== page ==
Richtel follows a family of four through their technology-addicted lives: they go on an oceanside vacation, but soon are all on their electronic devices; one day at the beach is mercifully unplugged. But on routine days, few moments are unplugged.

“And scientists are discovering,” Richtel reports, that even after the multitasking ends, fractured thinking and lack of focus persist. In other words, this is also your brain off computers.”

“The technology is rewiring our brains,” said Nora Volkow, director of the National Institute of Drug Abuse and one of the world’s leading brain scientists. She and other researchers compare the lure of digital stimulation less to that of drugs and alcohol than to food and sex, which are essential but counterproductive in excess.

Technology use can benefit the brain in some ways, researchers say. Imaging studies show the brains of Internet users become more efficient at finding information. And players of some video games develop better visual acuity.

More broadly, cellphones and computers have transformed life. They let people escape their cubicles and work anywhere. They shrink distances and handle countless mundane tasks, freeing up time for more exciting pursuits.

For better or worse, the consumption of media, as varied as e-mail and TV, has exploded. In 2008, people consumed three times as much information each day as they did in 1960. And they are constantly shifting their attention. Computer users at work change windows or check e-mail or other programs nearly 37 times an hour, new research shows.

The nonstop interactivity is one of the most significant shifts ever in the human environment, said Adam Gazzaley, a neuroscientist at the University of California, San Francisco.

“We are exposing our brains to an environment and asking them to do things we weren’t necessarily evolved to do,” he said. “We know already there are consequences.”

We just don’t fully understand what those consequences might be. This space worries. Couldn’t we get our adrenaline the old-fashioned way?

Your Brain on Computers – Attached to Technology and Paying a Price – NYTimes.com.

So many pills… so little memory

If you’ve ever had a serious or chronic illness you know the routine: a line-up of all the little pills beside the breakfast plate, or maybe one of those little-old-lady boxes with a cubicle for each day, or perhaps a high-end color-coded wheel of medical fortune.

Now, it turns out, for a mere $100+ or so you can have a machine that does it all for you. Counts out the pills, spits them into a little cup, rings a bell when it’s time to pop another, calls your family if you skip something. When technology can address an issue, count on someone to perfect it. Even if its complexity boggles the mind.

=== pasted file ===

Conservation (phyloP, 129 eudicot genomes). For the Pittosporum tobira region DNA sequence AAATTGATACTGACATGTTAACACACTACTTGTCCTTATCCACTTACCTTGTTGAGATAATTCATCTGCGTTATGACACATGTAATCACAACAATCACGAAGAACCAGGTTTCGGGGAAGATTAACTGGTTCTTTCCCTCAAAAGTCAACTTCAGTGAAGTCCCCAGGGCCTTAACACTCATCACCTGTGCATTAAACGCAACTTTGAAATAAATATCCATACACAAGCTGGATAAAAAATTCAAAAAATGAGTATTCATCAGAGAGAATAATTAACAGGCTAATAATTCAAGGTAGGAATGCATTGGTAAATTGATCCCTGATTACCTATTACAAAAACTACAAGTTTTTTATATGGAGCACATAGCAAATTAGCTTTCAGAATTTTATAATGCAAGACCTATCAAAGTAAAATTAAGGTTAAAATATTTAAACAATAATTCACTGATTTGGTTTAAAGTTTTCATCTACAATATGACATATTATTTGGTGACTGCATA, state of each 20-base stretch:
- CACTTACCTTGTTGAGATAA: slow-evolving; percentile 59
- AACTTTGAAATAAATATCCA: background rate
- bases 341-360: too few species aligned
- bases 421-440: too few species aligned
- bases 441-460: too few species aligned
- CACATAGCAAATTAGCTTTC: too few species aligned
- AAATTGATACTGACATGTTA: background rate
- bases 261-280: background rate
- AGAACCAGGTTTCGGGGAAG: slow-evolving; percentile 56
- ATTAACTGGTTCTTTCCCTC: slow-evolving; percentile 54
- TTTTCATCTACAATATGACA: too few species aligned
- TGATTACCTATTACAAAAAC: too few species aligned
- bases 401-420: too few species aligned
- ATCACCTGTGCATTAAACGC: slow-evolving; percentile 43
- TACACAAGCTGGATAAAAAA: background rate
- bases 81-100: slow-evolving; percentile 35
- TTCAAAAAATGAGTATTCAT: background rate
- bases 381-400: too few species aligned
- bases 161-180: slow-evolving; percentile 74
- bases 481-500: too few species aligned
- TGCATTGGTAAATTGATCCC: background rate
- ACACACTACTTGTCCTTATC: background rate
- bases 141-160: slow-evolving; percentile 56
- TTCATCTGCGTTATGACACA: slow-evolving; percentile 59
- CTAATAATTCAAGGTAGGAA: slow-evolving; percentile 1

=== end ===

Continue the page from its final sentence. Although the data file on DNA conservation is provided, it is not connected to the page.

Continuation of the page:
Actually, for aging adults who must rely on a whole bunch of pills, these devices turn out to be a real boon. We learned this in a news release just out from the Center for Technology and Aging, through its Medication Optimization Position Paper, which is far more useful than its tongue-twisting name would have you believe.

The Center for Technology and Aging, a non-profit organization that was founded in 2009 with a grant from The SCAN Foundation (www.thescanfoundation.org,) is affiliated with the Public Health Institute (www.phi.org). It aims to find and advance technologies that help older adults stay independent and lead healthier lives — including technology for monitoring patients, for helping with tasks, social networking… and keeping track of pills.

It turns out, there are pill-counting wonders of every sort and price range. So if you can’t remember which vitamin comes before which super-drug, or you think Mom and Dad won’t remember, there’s a tech-app for that.

Texting as anti-social networking

A faithful reader of this space, among the several faithful readers enjoyed by this space, weighed in on the texting truck driver (see Sept. 27th below) to say I ought to write about the real problem: texting while conversing. Conversational texting may not be as lethal, except in terms of mortally wounded relationships, but it does indeed seem a growing threat to humankind.

We checked with several members of the Under Twenty generation (is there a generational designation for today’s teens and sub-teens?) who assure us they would never be guilty of such a thing but we’re not convinced they’re telling the whole truth. It is the Boomers and Beyonders, though, who have come late to this perpetual connectedness and pose the greater threat. Faithful Reader confessed to having a close personal relation whom she is about to disinherit because he will not stop surreptitiously, perpetually, rudely texting beneath the table while pretending to carry on a conversation. Or sometimes not even bothering to pretend.

In a former life I had a husband — I no longer have this particular husband — who was prone to walk into a room, immediately pick up the remote and click on whatever ball game happened to be in progress. Guests found this disconcerting; wife found it maddening. The message, similar to the message of incessant texting-while -supposedly-conversing is that something afar is infinitely more important than anything at hand.

If you are a reader of this space, you are surely too cultured and polite to commit inappropriate texting. But you are invited to e-mail it to any texting truckers or friends you may have, in the interest of general civility.